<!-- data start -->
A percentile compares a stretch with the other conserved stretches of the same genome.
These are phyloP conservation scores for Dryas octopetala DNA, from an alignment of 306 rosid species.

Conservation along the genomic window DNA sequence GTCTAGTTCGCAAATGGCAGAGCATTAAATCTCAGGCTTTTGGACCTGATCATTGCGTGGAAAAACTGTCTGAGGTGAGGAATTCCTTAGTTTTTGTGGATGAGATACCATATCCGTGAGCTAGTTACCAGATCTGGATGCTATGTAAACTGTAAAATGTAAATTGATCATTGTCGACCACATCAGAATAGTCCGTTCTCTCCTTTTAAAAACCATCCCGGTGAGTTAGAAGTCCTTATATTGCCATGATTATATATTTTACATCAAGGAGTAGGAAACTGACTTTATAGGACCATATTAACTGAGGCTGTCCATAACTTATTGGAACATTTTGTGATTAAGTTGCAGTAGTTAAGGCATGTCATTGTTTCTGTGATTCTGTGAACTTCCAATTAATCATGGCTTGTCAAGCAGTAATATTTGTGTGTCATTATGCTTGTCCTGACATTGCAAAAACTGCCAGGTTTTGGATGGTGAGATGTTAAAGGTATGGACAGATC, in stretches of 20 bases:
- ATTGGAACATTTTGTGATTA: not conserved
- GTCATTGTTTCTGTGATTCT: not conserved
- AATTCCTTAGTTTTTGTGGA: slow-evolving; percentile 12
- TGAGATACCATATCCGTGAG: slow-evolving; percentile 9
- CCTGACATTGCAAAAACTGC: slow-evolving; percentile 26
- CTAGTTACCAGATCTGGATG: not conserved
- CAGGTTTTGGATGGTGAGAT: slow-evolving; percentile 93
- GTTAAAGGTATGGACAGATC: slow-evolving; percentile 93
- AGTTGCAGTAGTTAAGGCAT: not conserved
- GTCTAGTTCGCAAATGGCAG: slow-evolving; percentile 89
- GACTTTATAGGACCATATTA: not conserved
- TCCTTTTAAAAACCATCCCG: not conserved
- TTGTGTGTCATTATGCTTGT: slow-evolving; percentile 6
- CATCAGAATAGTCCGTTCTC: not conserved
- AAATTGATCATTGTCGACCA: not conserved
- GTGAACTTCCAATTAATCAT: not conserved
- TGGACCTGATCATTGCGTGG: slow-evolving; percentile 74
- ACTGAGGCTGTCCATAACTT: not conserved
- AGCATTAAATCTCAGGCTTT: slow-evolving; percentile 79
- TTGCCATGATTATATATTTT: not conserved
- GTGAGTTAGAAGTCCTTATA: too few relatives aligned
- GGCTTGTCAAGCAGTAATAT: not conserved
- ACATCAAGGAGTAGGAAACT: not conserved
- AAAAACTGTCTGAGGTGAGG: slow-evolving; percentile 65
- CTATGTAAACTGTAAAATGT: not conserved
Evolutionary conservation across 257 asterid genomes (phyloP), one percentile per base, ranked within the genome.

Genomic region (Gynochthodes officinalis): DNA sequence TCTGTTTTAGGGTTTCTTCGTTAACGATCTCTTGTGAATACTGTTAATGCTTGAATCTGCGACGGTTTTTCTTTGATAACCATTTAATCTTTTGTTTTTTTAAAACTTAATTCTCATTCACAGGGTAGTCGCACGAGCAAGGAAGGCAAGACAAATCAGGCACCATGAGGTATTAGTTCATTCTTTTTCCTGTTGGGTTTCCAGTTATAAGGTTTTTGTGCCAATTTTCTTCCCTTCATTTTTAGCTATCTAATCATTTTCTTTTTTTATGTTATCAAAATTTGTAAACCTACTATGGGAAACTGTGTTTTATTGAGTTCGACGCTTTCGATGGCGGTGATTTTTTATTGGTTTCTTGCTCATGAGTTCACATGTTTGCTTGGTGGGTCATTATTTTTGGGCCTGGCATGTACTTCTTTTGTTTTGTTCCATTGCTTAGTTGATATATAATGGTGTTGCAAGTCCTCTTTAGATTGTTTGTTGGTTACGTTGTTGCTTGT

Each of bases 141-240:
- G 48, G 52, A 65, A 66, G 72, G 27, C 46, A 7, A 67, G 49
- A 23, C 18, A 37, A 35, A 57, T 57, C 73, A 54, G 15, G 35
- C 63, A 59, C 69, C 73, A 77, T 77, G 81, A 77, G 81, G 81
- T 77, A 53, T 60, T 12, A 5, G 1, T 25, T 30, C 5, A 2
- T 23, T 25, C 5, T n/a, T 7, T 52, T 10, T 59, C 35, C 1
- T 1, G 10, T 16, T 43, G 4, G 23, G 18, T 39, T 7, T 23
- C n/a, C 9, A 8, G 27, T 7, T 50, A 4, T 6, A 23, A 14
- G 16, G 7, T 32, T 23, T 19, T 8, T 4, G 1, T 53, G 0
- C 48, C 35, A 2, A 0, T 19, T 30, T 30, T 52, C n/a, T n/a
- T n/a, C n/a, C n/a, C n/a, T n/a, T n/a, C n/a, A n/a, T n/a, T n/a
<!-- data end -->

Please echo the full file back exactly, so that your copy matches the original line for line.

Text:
A percentile compares a stretch with the other conserved stretches of the same genome.
These are phyloP conservation scores for Dryas octopetala DNA, from an alignment of 306 rosid species.

Conservation along the genomic window DNA sequence GTCTAGTTCGCAAATGGCAGAGCATTAAATCTCAGGCTTTTGGACCTGATCATTGCGTGGAAAAACTGTCTGAGGTGAGGAATTCCTTAGTTTTTGTGGATGAGATACCATATCCGTGAGCTAGTTACCAGATCTGGATGCTATGTAAACTGTAAAATGTAAATTGATCATTGTCGACCACATCAGAATAGTCCGTTCTCTCCTTTTAAAAACCATCCCGGTGAGTTAGAAGTCCTTATATTGCCATGATTATATATTTTACATCAAGGAGTAGGAAACTGACTTTATAGGACCATATTAACTGAGGCTGTCCATAACTTATTGGAACATTTTGTGATTAAGTTGCAGTAGTTAAGGCATGTCATTGTTTCTGTGATTCTGTGAACTTCCAATTAATCATGGCTTGTCAAGCAGTAATATTTGTGTGTCATTATGCTTGTCCTGACATTGCAAAAACTGCCAGGTTTTGGATGGTGAGATGTTAAAGGTATGGACAGATC, in stretches of 20 bases:
- ATTGGAACATTTTGTGATTA: not conserved
- GTCATTGTTTCTGTGATTCT: not conserved
- AATTCCTTAGTTTTTGTGGA: slow-evolving; percentile 12
- TGAGATACCATATCCGTGAG: slow-evolving; percentile 9
- CCTGACATTGCAAAAACTGC: slow-evolving; percentile 26
- CTAGTTACCAGATCTGGATG: not conserved
- CAGGTTTTGGATGGTGAGAT: slow-evolving; percentile 93
- GTTAAAGGTATGGACAGATC: slow-evolving; percentile 93
- AGTTGCAGTAGTTAAGGCAT: not conserved
- GTCTAGTTCGCAAATGGCAG: slow-evolving; percentile 89
- GACTTTATAGGACCATATTA: not conserved
- TCCTTTTAAAAACCATCCCG: not conserved
- TTGTGTGTCATTATGCTTGT: slow-evolving; percentile 6
- CATCAGAATAGTCCGTTCTC: not conserved
- AAATTGATCATTGTCGACCA: not conserved
- GTGAACTTCCAATTAATCAT: not conserved
- TGGACCTGATCATTGCGTGG: slow-evolving; percentile 74
- ACTGAGGCTGTCCATAACTT: not conserved
- AGCATTAAATCTCAGGCTTT: slow-evolving; percentile 79
- TTGCCATGATTATATATTTT: not conserved
- GTGAGTTAGAAGTCCTTATA: too few relatives aligned
- GGCTTGTCAAGCAGTAATAT: not conserved
- ACATCAAGGAGTAGGAAACT: not conserved
- AAAAACTGTCTGAGGTGAGG: slow-evolving; percentile 65
- CTATGTAAACTGTAAAATGT: not conserved
Evolutionary conservation across 257 asterid genomes (phyloP), one percentile per base, ranked within the genome.

Genomic region (Gynochthodes officinalis): DNA sequence TCTGTTTTAGGGTTTCTTCGTTAACGATCTCTTGTGAATACTGTTAATGCTTGAATCTGCGACGGTTTTTCTTTGATAACCATTTAATCTTTTGTTTTTTTAAAACTTAATTCTCATTCACAGGGTAGTCGCACGAGCAAGGAAGGCAAGACAAATCAGGCACCATGAGGTATTAGTTCATTCTTTTTCCTGTTGGGTTTCCAGTTATAAGGTTTTTGTGCCAATTTTCTTCCCTTCATTTTTAGCTATCTAATCATTTTCTTTTTTTATGTTATCAAAATTTGTAAACCTACTATGGGAAACTGTGTTTTATTGAGTTCGACGCTTTCGATGGCGGTGATTTTTTATTGGTTTCTTGCTCATGAGTTCACATGTTTGCTTGGTGGGTCATTATTTTTGGGCCTGGCATGTACTTCTTTTGTTTTGTTCCATTGCTTAGTTGATATATAATGGTGTTGCAAGTCCTCTTTAGATTGTTTGTTGGTTACGTTGTTGCTTGT

Each of bases 141-240:
- G 48, G 52, A 65, A 66, G 72, G 27, C 46, A 7, A 67, G 49
- A 23, C 18, A 37, A 35, A 57, T 57, C 73, A 54, G 15, G 35
- C 63, A 59, C 69, C 73, A 77, T 77, G 81, A 77, G 81, G 81
- T 77, A 53, T 60, T 12, A 5, G 1, T 25, T 30, C 5, A 2
- T 23, T 25, C 5, T n/a, T 7, T 52, T 10, T 59, C 35, C 1
- T 1, G 10, T 16, T 43, G 4, G 23, G 18, T 39, T 7, T 23
- C n/a, C 9, A 8, G 27, T 7, T 50, A 4, T 6, A 23, A 14
- G 16, G 7, T 32, T 23, T 19, T 8, T 4, G 1, T 53, G 0
- C 48, C 35, A 2, A 0, T 19, T 30, T 30, T 52, C n/a, T n/a
- T n/a, C n/a, C n/a, C n/a, T n/a, T n/a, C n/a, A n/a, T n/a, T n/a